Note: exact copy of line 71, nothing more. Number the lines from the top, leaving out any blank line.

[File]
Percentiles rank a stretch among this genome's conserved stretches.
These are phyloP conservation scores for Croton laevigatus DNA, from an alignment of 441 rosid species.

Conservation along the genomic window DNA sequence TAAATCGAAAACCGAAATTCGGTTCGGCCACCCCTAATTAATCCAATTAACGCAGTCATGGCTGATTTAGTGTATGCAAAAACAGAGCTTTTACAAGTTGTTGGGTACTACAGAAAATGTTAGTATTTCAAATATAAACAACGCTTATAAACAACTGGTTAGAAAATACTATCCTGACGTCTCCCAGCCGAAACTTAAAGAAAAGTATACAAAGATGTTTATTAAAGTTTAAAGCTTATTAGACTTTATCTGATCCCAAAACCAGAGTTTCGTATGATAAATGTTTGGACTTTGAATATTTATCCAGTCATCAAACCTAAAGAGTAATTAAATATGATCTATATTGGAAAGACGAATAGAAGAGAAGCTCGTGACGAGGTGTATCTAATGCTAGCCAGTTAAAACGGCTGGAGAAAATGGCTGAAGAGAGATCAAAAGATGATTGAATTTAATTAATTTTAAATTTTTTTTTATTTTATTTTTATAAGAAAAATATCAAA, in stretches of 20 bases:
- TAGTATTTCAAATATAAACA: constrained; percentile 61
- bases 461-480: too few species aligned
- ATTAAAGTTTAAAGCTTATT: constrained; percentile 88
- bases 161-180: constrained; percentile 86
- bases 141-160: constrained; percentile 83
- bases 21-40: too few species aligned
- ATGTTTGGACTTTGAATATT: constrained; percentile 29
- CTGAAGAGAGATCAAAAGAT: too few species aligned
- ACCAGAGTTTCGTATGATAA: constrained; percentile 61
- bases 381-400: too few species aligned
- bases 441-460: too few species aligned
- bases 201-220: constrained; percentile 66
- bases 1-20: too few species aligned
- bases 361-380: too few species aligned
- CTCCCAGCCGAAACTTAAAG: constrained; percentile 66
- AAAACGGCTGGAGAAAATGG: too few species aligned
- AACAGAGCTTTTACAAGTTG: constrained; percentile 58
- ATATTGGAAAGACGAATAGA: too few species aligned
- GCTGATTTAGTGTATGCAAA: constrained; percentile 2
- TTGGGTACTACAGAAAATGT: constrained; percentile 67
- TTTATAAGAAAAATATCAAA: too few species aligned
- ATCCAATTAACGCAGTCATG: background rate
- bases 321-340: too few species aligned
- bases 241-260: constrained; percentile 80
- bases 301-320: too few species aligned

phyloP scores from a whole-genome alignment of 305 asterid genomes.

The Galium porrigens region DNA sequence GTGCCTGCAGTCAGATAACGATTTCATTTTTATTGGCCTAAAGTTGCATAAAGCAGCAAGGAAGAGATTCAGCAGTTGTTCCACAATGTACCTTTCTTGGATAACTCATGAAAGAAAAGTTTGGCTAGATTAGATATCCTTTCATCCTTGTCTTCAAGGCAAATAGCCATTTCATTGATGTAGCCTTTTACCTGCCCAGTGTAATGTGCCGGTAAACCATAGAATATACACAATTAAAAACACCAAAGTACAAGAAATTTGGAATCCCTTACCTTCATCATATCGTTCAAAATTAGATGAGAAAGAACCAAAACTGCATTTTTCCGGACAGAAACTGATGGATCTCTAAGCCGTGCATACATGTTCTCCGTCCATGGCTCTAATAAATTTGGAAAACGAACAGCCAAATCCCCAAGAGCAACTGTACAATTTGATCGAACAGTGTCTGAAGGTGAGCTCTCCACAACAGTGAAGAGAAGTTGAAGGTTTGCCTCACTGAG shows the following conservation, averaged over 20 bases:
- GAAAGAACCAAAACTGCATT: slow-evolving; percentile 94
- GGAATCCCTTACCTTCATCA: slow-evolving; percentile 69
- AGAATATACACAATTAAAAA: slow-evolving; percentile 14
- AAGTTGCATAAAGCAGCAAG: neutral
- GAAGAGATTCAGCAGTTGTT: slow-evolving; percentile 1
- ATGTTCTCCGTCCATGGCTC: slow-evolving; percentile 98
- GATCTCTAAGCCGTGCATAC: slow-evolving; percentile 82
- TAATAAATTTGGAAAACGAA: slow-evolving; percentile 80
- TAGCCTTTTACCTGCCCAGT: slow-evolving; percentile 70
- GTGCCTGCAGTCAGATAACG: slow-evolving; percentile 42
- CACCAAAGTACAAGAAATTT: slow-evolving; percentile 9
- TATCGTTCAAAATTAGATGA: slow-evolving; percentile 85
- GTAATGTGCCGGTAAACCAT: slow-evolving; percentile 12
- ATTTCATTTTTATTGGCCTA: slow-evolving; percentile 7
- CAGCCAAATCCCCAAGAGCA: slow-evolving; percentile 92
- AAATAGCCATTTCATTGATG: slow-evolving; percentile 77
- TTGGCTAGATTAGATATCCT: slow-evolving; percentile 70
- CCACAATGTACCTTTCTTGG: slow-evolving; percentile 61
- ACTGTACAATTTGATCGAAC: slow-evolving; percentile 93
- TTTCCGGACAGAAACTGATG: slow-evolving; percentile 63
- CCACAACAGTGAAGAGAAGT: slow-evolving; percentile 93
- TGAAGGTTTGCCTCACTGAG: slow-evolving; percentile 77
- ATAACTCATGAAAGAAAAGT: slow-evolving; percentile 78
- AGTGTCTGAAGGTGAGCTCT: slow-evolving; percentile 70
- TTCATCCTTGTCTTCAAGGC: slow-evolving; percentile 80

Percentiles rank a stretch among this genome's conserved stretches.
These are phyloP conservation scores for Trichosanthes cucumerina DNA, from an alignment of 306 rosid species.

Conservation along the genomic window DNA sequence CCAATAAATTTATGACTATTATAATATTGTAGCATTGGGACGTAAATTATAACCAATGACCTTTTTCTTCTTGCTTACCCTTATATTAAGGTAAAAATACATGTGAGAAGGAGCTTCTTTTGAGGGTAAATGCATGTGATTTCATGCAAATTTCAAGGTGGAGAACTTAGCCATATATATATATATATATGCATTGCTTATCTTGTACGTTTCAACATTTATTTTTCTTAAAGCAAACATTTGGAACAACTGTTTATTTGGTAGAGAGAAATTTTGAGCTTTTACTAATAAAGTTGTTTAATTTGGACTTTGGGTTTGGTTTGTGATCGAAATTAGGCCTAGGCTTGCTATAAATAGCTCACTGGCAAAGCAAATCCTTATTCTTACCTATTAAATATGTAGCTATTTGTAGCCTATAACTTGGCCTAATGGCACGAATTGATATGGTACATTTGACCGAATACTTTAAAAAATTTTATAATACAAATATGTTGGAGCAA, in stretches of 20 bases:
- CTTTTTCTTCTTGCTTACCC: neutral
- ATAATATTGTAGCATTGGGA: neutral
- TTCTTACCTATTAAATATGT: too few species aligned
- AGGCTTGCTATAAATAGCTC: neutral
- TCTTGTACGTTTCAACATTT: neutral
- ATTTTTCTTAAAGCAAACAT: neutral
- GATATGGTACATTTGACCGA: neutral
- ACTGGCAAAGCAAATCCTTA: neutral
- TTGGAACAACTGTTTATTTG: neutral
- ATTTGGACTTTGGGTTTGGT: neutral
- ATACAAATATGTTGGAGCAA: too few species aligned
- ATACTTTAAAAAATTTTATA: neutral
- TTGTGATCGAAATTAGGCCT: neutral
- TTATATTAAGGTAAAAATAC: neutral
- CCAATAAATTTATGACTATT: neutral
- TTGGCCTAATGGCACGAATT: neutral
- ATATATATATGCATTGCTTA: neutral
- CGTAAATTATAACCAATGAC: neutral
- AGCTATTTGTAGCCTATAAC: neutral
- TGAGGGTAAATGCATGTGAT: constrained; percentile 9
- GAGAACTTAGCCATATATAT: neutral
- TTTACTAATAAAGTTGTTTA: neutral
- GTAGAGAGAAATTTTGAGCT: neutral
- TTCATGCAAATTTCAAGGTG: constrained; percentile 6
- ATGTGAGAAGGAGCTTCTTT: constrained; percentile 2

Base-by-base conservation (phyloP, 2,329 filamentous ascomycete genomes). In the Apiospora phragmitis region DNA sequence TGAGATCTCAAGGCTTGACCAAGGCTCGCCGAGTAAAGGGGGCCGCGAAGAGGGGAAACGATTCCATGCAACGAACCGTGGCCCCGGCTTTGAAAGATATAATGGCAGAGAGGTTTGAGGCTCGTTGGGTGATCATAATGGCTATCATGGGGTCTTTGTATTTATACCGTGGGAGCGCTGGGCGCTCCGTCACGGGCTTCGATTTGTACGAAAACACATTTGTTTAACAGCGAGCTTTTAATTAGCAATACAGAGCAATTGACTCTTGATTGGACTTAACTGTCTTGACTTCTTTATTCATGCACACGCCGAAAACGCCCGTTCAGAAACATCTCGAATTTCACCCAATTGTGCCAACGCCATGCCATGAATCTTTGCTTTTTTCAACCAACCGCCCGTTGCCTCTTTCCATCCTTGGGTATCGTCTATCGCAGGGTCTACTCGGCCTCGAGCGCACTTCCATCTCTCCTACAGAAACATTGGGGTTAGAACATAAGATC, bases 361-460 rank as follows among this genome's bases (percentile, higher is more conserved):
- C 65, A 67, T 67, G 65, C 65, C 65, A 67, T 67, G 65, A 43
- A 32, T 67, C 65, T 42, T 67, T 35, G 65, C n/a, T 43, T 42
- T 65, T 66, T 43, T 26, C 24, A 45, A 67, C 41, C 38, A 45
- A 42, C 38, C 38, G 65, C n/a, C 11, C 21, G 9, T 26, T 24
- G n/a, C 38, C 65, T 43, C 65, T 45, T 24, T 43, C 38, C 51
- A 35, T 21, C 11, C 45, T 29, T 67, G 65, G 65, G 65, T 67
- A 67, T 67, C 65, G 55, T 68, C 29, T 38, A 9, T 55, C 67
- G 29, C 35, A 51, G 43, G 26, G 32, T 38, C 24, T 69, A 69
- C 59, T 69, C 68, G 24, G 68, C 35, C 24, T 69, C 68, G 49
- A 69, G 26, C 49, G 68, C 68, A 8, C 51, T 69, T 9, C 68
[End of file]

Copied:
- TTGTGATCGAAATTAGGCCT: neutral